This is all so confusing. The first physio I saw was all for stretching. I went on his advice for a month and had virtually no change. His advice had been stretches around calves, achilles, ham strings etc. Also riding at low intensity for most of that. My new physio said the stretching was likely to aggravate it. New physio is into eccentric loading, and a few stretches mainly around ham string and foam roller on calves, thighs etc. but no specific stretches of Achilles itself. Both have suggested keeping some level of activity (riding) up and that full rest is not ideal as need to move and get blood flow to heal properly. I actually forgot to mention that I was doing foam roller above.

Eccentric heel drops are where you stand with toes on a step. Use your good leg to raise body to stand on toes. Use the bad leg to drop slowly (lengthening the calve muscle which makes it eccentric) until heal below the step (ideally to full range of movment, but I am doing less at the moment). Then repeat. 3 sets of 15 twice a day. This is the rehabilitation program that has the most support on the net. I am happier with new physio that wants me to do this since most of what I read is that eccentric loading is good and stretching may be bad.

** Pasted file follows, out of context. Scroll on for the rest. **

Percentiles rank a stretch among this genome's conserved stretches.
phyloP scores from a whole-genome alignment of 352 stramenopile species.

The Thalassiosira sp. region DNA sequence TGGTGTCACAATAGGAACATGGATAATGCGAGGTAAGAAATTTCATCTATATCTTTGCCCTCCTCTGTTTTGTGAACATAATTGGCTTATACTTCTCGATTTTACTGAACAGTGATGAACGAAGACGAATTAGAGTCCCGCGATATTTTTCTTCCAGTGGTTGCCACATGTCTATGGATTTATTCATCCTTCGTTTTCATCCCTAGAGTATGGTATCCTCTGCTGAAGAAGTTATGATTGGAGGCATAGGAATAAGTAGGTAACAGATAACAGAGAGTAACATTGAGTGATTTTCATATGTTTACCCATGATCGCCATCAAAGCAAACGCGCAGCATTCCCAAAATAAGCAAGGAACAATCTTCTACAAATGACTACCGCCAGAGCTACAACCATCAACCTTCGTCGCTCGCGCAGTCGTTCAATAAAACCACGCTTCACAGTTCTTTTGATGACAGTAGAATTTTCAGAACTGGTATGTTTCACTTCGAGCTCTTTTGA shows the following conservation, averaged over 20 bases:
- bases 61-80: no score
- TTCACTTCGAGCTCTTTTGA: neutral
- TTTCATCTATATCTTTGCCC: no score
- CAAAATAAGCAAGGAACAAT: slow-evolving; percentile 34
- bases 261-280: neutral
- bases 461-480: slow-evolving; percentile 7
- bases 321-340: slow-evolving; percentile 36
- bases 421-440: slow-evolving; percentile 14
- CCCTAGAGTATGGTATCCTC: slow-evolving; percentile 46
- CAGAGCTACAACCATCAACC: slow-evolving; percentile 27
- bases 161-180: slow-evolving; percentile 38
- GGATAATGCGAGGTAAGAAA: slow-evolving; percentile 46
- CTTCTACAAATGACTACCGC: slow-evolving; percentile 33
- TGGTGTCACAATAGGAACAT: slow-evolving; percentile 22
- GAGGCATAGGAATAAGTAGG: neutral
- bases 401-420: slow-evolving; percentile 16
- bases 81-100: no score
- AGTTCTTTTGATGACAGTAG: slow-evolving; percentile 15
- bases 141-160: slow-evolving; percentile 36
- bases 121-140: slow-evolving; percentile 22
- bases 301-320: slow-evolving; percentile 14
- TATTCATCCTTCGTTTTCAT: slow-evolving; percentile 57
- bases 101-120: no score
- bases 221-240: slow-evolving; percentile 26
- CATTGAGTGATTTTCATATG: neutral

Does anyone know about swimming? It looks like I have to be off the bike for a long period (perhaps 3 months). Hoping to keep some level of fitness, but maybe I just have to let it go.

Nescius, any more details on the massage? Is that deep massage of the injury itself on the tendon, or of the calf/thigh to reduce general tightness that then pulls on tendon? I wish my wife was a physio now!!

I felt in a good place this time last week, as it felt better than it had. Not sure exactly what damaged it, but pretty annoyed to regress.

Thanks for the tips guys... keep them coming!
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Re: Achilles Healed???

Postby Calvin27 » Fri Sep 05, 2014 3:32 pm

vosadrian wrote:This is all so confusing. The first physio I saw was all for stretching. I went on his advice for a month and had virtually no change. His advice had been stretches around calves, achilles, ham strings etc. Also riding at low intensity for most of that. My new physio said the stretching was likely to aggravate it. New physio is into eccentric loading, and a few stretches mainly around ham string and foam roller on calves, thighs etc. but no specific stretches of Achilles itself. Both have suggested keeping some level of activity (riding) up and that full rest is not ideal as need to move and get blood flow to heal properly. I actually forgot to mention that I was doing foam roller above.